Carotenoids, carotenoid esters, and anthocyanins of yellow-, orange-, and red-peeled cashew apples (Anacardium occidentale L.).

Research paper by Ralf M RM Schweiggert, Ester E Vargas, Jürgen J Conrad, Judith J Hempel, Claudia C CC Gras, Jochen U JU Ziegler, Angelika A Mayer, Víctor V Jiménez, Patricia P Esquivel, Reinhold R Carle

Indexed on: 03 Feb '16Published on: 03 Feb '16Published in: Food Chemistry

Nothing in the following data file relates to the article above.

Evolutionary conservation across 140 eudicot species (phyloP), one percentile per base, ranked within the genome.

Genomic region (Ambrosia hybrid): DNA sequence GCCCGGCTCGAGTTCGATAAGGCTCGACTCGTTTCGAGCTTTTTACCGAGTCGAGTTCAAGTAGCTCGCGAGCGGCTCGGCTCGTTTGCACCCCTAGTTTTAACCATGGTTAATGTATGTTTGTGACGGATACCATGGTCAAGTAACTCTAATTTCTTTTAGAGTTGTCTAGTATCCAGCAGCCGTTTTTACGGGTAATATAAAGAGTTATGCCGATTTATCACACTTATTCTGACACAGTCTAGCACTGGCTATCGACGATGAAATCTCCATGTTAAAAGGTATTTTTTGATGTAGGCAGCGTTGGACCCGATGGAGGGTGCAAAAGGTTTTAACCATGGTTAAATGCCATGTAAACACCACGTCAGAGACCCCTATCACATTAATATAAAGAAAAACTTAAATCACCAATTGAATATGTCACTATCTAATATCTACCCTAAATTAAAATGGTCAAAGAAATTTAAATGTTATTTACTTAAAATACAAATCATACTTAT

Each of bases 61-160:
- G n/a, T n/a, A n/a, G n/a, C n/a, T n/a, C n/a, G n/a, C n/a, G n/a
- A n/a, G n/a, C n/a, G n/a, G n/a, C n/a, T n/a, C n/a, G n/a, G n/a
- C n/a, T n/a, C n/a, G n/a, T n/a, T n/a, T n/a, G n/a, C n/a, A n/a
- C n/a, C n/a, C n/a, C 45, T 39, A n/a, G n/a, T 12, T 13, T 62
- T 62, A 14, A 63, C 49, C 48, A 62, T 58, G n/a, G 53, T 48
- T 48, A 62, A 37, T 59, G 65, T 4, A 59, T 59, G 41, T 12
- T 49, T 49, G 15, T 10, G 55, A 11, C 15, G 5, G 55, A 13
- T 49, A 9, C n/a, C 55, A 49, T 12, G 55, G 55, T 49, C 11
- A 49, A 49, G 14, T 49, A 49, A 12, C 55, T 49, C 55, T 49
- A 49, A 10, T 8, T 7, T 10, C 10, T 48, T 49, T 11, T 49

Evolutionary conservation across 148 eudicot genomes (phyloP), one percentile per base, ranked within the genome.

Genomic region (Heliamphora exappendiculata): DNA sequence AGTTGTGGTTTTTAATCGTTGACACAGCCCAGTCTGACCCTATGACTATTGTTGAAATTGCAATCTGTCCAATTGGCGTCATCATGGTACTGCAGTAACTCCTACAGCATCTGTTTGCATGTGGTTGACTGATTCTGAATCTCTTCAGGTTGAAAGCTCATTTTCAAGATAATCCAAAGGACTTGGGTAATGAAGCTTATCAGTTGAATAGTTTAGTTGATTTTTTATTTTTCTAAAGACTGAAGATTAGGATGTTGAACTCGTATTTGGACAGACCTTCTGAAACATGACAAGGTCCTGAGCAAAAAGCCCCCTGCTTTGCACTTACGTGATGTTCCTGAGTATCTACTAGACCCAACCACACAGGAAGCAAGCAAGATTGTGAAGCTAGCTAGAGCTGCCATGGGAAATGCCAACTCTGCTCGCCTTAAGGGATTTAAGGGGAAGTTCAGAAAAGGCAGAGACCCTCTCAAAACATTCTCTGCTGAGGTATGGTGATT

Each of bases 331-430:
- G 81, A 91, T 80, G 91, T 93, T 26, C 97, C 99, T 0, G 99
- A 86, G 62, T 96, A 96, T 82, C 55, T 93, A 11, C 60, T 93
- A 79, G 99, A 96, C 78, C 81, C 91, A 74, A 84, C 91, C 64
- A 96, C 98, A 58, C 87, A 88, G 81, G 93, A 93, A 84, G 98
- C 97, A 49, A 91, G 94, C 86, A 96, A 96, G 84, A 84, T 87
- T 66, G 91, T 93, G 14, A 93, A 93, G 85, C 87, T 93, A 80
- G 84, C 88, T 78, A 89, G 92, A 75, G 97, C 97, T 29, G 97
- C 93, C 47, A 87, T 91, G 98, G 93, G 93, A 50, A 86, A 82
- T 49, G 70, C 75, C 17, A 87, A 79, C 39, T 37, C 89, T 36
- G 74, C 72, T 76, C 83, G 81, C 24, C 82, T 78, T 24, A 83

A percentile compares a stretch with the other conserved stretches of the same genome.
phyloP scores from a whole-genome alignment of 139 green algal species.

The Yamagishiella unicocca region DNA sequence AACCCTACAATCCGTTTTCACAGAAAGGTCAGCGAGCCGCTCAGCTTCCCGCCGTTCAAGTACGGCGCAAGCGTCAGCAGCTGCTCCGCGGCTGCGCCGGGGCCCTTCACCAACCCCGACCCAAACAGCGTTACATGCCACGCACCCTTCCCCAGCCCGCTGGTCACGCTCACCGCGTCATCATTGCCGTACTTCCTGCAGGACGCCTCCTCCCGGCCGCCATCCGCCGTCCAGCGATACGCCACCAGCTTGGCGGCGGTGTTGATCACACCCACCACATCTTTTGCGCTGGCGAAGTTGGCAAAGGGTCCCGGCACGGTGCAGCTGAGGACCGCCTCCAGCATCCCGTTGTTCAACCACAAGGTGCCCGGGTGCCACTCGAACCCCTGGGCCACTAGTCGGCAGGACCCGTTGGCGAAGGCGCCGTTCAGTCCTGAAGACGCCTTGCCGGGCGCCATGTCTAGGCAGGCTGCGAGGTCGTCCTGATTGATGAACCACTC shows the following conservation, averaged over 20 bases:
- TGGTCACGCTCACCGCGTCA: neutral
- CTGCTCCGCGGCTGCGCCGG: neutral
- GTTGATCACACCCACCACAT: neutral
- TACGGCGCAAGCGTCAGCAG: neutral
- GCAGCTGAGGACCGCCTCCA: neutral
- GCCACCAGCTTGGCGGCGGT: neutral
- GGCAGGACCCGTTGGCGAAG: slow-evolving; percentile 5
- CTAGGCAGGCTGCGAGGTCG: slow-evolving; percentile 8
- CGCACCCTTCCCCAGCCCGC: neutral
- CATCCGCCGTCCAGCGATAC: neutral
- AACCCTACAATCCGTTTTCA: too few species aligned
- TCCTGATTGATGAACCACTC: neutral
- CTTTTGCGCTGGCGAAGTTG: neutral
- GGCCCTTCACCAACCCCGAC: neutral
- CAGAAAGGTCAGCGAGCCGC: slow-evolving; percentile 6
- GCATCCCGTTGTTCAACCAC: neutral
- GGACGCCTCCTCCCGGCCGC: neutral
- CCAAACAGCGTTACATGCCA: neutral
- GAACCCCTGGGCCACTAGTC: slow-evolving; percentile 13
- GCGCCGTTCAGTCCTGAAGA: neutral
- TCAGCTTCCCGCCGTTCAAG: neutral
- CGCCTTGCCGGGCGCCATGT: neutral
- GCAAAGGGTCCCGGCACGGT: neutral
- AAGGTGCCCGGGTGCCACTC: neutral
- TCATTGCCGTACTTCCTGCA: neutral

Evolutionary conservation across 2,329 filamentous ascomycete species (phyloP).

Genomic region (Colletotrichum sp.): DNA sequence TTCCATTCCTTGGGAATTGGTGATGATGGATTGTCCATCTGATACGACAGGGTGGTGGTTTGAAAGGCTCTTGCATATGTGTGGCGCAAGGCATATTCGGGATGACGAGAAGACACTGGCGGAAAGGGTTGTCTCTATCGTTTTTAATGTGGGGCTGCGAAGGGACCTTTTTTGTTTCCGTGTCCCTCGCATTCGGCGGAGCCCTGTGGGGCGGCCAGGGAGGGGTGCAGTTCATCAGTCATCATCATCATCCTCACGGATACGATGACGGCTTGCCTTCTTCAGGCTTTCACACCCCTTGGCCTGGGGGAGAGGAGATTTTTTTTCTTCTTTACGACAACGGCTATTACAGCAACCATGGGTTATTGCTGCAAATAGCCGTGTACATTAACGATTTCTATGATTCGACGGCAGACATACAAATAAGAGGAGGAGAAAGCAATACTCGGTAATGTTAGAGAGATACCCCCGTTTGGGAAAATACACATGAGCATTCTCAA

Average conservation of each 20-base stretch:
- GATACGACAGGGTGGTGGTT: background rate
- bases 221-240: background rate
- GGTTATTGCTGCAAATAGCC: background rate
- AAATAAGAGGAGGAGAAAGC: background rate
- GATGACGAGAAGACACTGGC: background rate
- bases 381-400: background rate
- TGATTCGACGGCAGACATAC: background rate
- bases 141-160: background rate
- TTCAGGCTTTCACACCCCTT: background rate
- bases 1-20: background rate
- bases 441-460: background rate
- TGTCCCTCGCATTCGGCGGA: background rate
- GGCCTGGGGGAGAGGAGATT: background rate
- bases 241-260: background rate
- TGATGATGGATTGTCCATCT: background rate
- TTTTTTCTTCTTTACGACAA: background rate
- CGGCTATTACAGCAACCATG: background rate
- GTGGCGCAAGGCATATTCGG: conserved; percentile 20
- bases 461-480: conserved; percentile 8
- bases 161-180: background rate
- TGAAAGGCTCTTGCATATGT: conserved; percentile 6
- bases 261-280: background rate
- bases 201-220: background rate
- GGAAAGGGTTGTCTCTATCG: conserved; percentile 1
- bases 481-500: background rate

Pigment profiles of yellow-, orange-, and red-peeled cashew (Anacardium occidentale L.) apples were investigated. Among 15 identified carotenoids and carotenoid esters, β-carotene, and β-cryptoxanthin palmitate were the most abundant in peels and pulp of all samples. Total carotenoid concentrations in the pulp of yellow- and red-peeled cashew apples were low (0.69-0.73mg/100g FW) compared to that of orange-peeled samples (2.2mg/100g FW). The color difference between the equally carotenoid-rich yellow and red colored samples indicated the presence of a further non-carotenoid pigment type in red peels. Among four detected anthocyanins, the major anthocyanin was unambiguously identified as 7-O-methylcyanidin 3-O-β-d-galactopyranoside by NMR spectroscopy. Red and yellow peel color was chiefly determined by the presence and absence of anthocyanins, respectively, while the orange appearance of the peel was mainly caused by increased carotenoid concentrations. Thus, orange-peeled fruits represent a rich source of provitamin A (ca. 124μg retinol-activity-equivalents/100g pulp, FW).